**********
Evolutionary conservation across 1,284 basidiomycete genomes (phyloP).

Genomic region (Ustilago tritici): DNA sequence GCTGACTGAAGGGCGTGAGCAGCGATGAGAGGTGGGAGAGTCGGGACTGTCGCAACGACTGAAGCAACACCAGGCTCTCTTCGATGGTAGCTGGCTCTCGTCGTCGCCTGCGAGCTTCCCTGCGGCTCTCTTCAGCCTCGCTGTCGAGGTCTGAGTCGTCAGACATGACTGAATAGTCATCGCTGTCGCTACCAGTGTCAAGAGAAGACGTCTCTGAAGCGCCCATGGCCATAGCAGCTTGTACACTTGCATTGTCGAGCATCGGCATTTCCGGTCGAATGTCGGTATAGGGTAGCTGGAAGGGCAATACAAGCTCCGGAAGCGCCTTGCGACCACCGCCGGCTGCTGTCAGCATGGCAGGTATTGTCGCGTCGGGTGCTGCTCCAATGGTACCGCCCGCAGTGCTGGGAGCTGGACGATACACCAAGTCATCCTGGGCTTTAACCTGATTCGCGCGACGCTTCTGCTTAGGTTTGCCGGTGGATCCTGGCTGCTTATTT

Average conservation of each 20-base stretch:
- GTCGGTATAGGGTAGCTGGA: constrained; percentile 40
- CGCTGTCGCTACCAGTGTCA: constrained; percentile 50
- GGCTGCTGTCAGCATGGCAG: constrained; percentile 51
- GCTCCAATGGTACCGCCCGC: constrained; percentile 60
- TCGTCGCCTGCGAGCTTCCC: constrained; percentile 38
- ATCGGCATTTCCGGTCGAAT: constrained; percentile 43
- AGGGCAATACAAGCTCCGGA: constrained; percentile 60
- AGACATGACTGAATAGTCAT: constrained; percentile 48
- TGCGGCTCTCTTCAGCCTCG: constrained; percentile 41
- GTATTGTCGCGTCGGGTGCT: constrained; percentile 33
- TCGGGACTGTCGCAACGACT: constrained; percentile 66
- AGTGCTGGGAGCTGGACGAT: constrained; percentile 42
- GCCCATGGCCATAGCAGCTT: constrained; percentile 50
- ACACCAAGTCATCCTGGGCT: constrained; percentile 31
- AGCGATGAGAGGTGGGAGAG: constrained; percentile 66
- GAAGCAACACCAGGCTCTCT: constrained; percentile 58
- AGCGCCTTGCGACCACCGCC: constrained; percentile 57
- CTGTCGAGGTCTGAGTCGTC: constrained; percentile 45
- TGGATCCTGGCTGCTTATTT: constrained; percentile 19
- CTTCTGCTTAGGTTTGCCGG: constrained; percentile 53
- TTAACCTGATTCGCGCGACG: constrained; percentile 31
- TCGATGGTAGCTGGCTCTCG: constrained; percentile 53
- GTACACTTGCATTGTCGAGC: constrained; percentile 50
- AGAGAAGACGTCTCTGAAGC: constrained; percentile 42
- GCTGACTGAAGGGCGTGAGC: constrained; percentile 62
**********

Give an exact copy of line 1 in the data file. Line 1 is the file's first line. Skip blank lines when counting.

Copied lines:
Evolutionary conservation across 1,284 basidiomycete genomes (phyloP).